Have you noticed that your pet is more thirsty, asking to go outside more frequently, or losing weight even though they act like they are starving? If so, it is time to get your cat or dog screened for Diabetes Mellitus or diabetes. Diabetes is a metabolic disease where the pancreas does not produce enough insulin for your pet to absorb enough sugar or glucose from the bloodstream. Insulin allows the pet’s cells to absorb the needed glucose to function properly. Without it the cells are starved and will send out signals to mobilize proteins, fats, and starch causing weight loss and even a life threatening condition of ketoacidosis. Since the cells are not using the glucose, it builds up in the bloodstream which draws more water into the bloodstream, causing the kidneys to work overtime getting rid of the excess water (increased urination).
We can check for diabetes by looking at blood glucose levels and urine glucose levels; if both are high at several different readings we will diagnose Diabetes Mellitus. Once the diagnosis is made, we will choose the most appropriate diet for your cat or dog. Cats require a high protein, low carbohydrate diet, and dogs do better with a high fiber, high quality protein diet. Most pets do require twice daily injections of insulin-this makes many owners anxious, but we are here to help and it’s easier than you think. We will also need to recheck the blood sugar on a regular basis to ensure that our insulin therapy and diet recommendation is effective.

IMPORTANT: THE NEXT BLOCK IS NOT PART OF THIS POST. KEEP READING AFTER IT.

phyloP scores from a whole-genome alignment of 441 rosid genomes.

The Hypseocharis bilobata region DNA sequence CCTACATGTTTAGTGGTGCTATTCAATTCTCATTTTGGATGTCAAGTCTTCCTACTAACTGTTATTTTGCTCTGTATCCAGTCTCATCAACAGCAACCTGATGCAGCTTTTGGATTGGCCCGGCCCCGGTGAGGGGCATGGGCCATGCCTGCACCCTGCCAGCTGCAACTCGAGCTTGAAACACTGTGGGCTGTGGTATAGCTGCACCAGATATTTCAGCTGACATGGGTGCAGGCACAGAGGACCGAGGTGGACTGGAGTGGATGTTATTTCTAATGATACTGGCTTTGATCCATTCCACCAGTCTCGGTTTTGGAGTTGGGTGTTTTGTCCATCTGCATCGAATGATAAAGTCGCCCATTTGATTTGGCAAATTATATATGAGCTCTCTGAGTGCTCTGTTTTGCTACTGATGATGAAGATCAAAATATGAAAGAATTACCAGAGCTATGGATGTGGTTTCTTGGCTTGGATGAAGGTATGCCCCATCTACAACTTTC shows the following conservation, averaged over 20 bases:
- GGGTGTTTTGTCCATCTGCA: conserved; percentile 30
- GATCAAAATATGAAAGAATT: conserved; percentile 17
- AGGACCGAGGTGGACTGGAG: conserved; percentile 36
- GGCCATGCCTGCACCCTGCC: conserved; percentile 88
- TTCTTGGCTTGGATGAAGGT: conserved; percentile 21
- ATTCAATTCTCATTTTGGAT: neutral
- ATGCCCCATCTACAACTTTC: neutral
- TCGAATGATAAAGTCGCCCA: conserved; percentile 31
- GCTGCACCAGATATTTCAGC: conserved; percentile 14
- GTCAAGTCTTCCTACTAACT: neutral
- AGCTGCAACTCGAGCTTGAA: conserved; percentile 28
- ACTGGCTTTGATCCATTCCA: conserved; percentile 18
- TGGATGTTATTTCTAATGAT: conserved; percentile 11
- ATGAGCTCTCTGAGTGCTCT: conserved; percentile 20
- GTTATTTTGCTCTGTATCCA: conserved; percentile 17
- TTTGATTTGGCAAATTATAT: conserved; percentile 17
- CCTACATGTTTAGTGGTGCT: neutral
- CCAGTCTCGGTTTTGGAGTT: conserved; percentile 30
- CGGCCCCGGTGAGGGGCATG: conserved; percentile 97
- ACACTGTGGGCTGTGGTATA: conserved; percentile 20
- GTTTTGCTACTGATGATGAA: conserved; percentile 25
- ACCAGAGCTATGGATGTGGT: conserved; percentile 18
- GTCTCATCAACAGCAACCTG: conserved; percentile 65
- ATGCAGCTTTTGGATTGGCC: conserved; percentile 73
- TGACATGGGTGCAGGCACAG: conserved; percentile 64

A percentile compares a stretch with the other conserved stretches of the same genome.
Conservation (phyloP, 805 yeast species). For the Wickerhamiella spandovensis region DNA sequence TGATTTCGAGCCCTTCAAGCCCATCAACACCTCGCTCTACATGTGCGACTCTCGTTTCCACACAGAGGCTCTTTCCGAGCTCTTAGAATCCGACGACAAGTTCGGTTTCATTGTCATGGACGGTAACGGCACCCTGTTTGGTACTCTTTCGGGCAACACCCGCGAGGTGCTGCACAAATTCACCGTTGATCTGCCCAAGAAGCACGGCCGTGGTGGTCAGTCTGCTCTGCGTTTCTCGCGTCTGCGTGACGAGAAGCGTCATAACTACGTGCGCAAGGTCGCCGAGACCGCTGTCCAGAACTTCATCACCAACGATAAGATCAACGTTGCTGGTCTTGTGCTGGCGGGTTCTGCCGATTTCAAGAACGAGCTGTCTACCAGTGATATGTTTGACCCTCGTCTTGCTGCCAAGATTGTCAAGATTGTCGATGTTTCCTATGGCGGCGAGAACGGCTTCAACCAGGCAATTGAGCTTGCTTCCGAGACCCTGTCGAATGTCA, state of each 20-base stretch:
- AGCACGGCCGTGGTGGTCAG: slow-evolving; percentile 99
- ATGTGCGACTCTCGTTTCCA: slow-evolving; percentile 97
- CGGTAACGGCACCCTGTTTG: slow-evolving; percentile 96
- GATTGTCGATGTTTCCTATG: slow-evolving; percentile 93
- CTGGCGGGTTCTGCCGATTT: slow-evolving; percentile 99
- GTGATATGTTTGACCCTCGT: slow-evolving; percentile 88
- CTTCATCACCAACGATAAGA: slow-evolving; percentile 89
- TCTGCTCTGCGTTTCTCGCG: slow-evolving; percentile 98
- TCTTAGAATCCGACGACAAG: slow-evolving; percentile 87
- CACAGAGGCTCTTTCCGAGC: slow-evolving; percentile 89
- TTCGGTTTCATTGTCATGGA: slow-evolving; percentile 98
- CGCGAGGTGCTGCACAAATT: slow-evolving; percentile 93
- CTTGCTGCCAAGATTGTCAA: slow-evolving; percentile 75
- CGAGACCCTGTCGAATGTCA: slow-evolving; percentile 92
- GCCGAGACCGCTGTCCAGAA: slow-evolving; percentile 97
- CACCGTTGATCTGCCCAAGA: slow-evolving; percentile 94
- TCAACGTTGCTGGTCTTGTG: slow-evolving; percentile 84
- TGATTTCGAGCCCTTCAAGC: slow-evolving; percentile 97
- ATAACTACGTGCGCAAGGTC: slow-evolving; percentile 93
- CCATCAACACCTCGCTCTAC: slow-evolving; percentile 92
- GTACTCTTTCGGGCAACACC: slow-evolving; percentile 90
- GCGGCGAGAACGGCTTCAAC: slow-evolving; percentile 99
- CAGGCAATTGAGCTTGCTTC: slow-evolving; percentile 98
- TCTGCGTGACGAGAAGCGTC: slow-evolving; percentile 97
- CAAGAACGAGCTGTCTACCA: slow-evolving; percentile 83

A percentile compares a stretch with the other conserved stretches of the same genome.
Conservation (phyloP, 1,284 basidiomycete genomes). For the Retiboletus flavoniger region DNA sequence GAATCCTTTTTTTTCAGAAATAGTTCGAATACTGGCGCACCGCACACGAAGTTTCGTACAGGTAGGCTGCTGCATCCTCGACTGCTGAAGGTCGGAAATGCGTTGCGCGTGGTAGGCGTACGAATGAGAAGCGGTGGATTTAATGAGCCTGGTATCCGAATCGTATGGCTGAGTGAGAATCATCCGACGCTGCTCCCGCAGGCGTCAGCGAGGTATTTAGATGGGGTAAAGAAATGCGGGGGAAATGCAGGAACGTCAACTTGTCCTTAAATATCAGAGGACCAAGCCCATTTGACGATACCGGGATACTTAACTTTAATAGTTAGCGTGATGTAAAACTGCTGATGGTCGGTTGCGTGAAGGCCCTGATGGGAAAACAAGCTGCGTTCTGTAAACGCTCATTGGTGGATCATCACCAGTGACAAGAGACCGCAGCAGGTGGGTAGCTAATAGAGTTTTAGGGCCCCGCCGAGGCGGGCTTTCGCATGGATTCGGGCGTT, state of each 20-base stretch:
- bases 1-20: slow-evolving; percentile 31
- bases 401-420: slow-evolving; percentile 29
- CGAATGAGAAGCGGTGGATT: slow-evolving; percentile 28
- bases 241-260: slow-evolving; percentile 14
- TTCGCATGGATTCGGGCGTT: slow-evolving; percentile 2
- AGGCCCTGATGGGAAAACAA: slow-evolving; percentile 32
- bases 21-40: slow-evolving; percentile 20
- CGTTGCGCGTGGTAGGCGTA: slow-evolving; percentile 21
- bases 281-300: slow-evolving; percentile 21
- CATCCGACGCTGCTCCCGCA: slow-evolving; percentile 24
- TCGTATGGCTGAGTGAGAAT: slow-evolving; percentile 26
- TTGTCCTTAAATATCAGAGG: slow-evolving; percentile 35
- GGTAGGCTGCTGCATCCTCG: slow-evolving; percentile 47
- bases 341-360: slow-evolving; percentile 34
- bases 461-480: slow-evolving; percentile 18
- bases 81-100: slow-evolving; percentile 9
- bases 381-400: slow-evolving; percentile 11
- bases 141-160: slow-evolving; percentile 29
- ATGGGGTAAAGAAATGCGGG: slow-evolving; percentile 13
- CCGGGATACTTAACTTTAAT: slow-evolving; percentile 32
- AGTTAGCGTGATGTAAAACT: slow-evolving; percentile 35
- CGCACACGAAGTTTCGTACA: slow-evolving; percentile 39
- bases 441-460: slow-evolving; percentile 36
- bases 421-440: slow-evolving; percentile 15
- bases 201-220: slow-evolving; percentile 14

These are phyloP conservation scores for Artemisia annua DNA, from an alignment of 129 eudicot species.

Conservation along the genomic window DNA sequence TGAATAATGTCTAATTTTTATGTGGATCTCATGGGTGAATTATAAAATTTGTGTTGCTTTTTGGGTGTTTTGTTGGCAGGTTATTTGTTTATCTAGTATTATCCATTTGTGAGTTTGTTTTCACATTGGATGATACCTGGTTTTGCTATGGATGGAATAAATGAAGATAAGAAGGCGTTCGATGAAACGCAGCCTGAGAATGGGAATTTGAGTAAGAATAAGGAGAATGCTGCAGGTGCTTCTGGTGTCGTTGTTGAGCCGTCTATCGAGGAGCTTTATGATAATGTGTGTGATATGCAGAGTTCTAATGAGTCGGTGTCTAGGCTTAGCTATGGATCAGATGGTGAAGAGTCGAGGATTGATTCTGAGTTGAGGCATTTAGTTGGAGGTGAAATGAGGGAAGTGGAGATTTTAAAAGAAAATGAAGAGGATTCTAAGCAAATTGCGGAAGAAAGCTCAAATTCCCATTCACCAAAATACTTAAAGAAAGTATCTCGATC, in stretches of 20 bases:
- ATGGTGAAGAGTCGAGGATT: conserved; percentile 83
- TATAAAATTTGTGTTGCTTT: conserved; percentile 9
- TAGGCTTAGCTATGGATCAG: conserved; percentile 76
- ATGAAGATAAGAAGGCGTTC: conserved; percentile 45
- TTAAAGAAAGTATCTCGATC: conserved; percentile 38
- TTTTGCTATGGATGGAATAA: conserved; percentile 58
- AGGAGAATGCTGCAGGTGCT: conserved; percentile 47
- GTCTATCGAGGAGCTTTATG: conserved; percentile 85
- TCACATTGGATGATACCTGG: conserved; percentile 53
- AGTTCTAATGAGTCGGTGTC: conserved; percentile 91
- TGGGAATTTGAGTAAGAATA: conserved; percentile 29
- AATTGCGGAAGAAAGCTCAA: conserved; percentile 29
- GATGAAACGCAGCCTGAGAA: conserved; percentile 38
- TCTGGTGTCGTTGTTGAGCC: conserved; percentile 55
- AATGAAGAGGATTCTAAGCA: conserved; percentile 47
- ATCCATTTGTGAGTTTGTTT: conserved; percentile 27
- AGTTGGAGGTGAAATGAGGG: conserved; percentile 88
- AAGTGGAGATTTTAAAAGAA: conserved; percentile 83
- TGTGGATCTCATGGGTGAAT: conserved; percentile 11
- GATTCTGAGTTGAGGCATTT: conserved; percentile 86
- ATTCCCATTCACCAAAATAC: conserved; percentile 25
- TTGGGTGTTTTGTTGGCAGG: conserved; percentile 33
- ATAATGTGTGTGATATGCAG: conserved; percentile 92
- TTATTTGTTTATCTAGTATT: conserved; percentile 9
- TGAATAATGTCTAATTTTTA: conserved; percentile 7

Even though diabetes is not a curable disease, with effective treatment and monitoring, a pet should have the same life expectancy as a non-diabetic cat or dog. Managing your pet’s diabetes will require some effort, but the rewards are great.
Risk factors in dogs for diabetes include: middle age to older dogs, unspayed females, genetics, and obesity. Cat risk factors include: older cats, neutered males, genetic, other diseases like hyperthyroidism or pancreatitis, obesity, and physical inactivity. If you have any questions regarding diabetes feel free to call our clinic. There are also some great websites to check out: www.petdiabetesmonth.com, www.pet-diabetes.com, and www.canininsulin.com.